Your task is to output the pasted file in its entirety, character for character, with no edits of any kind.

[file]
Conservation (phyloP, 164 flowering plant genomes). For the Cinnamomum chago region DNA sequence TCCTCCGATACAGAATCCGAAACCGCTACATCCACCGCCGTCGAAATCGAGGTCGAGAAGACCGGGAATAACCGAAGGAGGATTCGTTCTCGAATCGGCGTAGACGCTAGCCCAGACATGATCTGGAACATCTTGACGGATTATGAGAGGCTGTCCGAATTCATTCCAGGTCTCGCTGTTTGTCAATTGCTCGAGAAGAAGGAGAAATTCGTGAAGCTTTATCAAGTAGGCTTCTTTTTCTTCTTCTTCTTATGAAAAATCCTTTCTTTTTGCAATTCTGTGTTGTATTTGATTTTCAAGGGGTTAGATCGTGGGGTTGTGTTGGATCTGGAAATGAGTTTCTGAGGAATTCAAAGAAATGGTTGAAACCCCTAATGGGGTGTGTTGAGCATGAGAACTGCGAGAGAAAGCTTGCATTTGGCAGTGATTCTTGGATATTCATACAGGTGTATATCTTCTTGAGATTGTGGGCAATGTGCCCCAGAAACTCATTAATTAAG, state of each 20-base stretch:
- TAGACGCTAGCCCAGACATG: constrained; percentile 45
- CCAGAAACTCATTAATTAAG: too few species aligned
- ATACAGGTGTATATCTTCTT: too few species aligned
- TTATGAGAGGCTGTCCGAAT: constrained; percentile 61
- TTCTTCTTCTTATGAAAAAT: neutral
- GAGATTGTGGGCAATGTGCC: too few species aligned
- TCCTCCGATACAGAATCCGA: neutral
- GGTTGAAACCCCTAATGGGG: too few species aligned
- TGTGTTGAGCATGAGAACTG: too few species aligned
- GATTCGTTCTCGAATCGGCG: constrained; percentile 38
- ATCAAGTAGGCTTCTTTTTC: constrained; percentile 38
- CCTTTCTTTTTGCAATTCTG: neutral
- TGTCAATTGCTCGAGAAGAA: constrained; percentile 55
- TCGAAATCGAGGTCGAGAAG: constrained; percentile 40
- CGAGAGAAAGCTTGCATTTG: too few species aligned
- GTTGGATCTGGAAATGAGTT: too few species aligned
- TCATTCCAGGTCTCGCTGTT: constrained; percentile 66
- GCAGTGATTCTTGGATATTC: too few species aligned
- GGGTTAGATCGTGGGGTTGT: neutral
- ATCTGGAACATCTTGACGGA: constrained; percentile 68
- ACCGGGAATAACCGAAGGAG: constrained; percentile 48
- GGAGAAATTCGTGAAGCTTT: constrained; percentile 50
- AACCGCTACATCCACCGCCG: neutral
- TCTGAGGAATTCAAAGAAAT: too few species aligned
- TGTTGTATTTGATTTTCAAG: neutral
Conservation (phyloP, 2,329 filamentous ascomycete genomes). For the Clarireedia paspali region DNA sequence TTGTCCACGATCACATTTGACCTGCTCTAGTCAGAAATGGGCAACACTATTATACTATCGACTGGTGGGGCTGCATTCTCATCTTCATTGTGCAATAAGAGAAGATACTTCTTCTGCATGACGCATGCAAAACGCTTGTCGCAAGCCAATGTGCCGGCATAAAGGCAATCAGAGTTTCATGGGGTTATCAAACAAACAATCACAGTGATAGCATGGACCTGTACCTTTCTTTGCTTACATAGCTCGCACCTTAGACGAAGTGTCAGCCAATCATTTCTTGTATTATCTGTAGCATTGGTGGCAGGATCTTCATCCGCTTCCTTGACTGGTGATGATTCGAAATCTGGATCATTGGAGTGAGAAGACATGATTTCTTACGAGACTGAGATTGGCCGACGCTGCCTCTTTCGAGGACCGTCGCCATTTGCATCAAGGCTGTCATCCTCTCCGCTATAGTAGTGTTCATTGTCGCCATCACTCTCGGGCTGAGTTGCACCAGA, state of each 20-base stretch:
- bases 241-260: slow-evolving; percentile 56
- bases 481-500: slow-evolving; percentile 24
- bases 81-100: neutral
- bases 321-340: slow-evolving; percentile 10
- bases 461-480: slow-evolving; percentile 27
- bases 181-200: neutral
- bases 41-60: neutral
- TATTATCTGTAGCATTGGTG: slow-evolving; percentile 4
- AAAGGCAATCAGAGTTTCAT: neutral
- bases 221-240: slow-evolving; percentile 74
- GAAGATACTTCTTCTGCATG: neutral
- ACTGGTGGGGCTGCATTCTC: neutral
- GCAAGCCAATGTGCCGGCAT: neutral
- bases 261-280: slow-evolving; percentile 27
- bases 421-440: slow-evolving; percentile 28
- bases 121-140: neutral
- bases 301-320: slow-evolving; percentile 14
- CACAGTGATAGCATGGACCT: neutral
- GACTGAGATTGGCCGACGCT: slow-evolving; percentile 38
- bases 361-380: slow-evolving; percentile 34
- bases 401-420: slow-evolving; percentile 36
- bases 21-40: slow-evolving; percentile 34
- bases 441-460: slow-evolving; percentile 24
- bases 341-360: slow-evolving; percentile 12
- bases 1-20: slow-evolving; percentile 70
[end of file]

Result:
Conservation (phyloP, 164 flowering plant genomes). For the Cinnamomum chago region DNA sequence TCCTCCGATACAGAATCCGAAACCGCTACATCCACCGCCGTCGAAATCGAGGTCGAGAAGACCGGGAATAACCGAAGGAGGATTCGTTCTCGAATCGGCGTAGACGCTAGCCCAGACATGATCTGGAACATCTTGACGGATTATGAGAGGCTGTCCGAATTCATTCCAGGTCTCGCTGTTTGTCAATTGCTCGAGAAGAAGGAGAAATTCGTGAAGCTTTATCAAGTAGGCTTCTTTTTCTTCTTCTTCTTATGAAAAATCCTTTCTTTTTGCAATTCTGTGTTGTATTTGATTTTCAAGGGGTTAGATCGTGGGGTTGTGTTGGATCTGGAAATGAGTTTCTGAGGAATTCAAAGAAATGGTTGAAACCCCTAATGGGGTGTGTTGAGCATGAGAACTGCGAGAGAAAGCTTGCATTTGGCAGTGATTCTTGGATATTCATACAGGTGTATATCTTCTTGAGATTGTGGGCAATGTGCCCCAGAAACTCATTAATTAAG, state of each 20-base stretch:
- TAGACGCTAGCCCAGACATG: constrained; percentile 45
- CCAGAAACTCATTAATTAAG: too few species aligned
- ATACAGGTGTATATCTTCTT: too few species aligned
- TTATGAGAGGCTGTCCGAAT: constrained; percentile 61
- TTCTTCTTCTTATGAAAAAT: neutral
- GAGATTGTGGGCAATGTGCC: too few species aligned
- TCCTCCGATACAGAATCCGA: neutral
- GGTTGAAACCCCTAATGGGG: too few species aligned
- TGTGTTGAGCATGAGAACTG: too few species aligned
- GATTCGTTCTCGAATCGGCG: constrained; percentile 38
- ATCAAGTAGGCTTCTTTTTC: constrained; percentile 38
- CCTTTCTTTTTGCAATTCTG: neutral
- TGTCAATTGCTCGAGAAGAA: constrained; percentile 55
- TCGAAATCGAGGTCGAGAAG: constrained; percentile 40
- CGAGAGAAAGCTTGCATTTG: too few species aligned
- GTTGGATCTGGAAATGAGTT: too few species aligned
- TCATTCCAGGTCTCGCTGTT: constrained; percentile 66
- GCAGTGATTCTTGGATATTC: too few species aligned
- GGGTTAGATCGTGGGGTTGT: neutral
- ATCTGGAACATCTTGACGGA: constrained; percentile 68
- ACCGGGAATAACCGAAGGAG: constrained; percentile 48
- GGAGAAATTCGTGAAGCTTT: constrained; percentile 50
- AACCGCTACATCCACCGCCG: neutral
- TCTGAGGAATTCAAAGAAAT: too few species aligned
- TGTTGTATTTGATTTTCAAG: neutral
Conservation (phyloP, 2,329 filamentous ascomycete genomes). For the Clarireedia paspali region DNA sequence TTGTCCACGATCACATTTGACCTGCTCTAGTCAGAAATGGGCAACACTATTATACTATCGACTGGTGGGGCTGCATTCTCATCTTCATTGTGCAATAAGAGAAGATACTTCTTCTGCATGACGCATGCAAAACGCTTGTCGCAAGCCAATGTGCCGGCATAAAGGCAATCAGAGTTTCATGGGGTTATCAAACAAACAATCACAGTGATAGCATGGACCTGTACCTTTCTTTGCTTACATAGCTCGCACCTTAGACGAAGTGTCAGCCAATCATTTCTTGTATTATCTGTAGCATTGGTGGCAGGATCTTCATCCGCTTCCTTGACTGGTGATGATTCGAAATCTGGATCATTGGAGTGAGAAGACATGATTTCTTACGAGACTGAGATTGGCCGACGCTGCCTCTTTCGAGGACCGTCGCCATTTGCATCAAGGCTGTCATCCTCTCCGCTATAGTAGTGTTCATTGTCGCCATCACTCTCGGGCTGAGTTGCACCAGA, state of each 20-base stretch:
- bases 241-260: slow-evolving; percentile 56
- bases 481-500: slow-evolving; percentile 24
- bases 81-100: neutral
- bases 321-340: slow-evolving; percentile 10
- bases 461-480: slow-evolving; percentile 27
- bases 181-200: neutral
- bases 41-60: neutral
- TATTATCTGTAGCATTGGTG: slow-evolving; percentile 4
- AAAGGCAATCAGAGTTTCAT: neutral
- bases 221-240: slow-evolving; percentile 74
- GAAGATACTTCTTCTGCATG: neutral
- ACTGGTGGGGCTGCATTCTC: neutral
- GCAAGCCAATGTGCCGGCAT: neutral
- bases 261-280: slow-evolving; percentile 27
- bases 421-440: slow-evolving; percentile 28
- bases 121-140: neutral
- bases 301-320: slow-evolving; percentile 14
- CACAGTGATAGCATGGACCT: neutral
- GACTGAGATTGGCCGACGCT: slow-evolving; percentile 38
- bases 361-380: slow-evolving; percentile 34
- bases 401-420: slow-evolving; percentile 36
- bases 21-40: slow-evolving; percentile 34
- bases 441-460: slow-evolving; percentile 24
- bases 341-360: slow-evolving; percentile 12
- bases 1-20: slow-evolving; percentile 70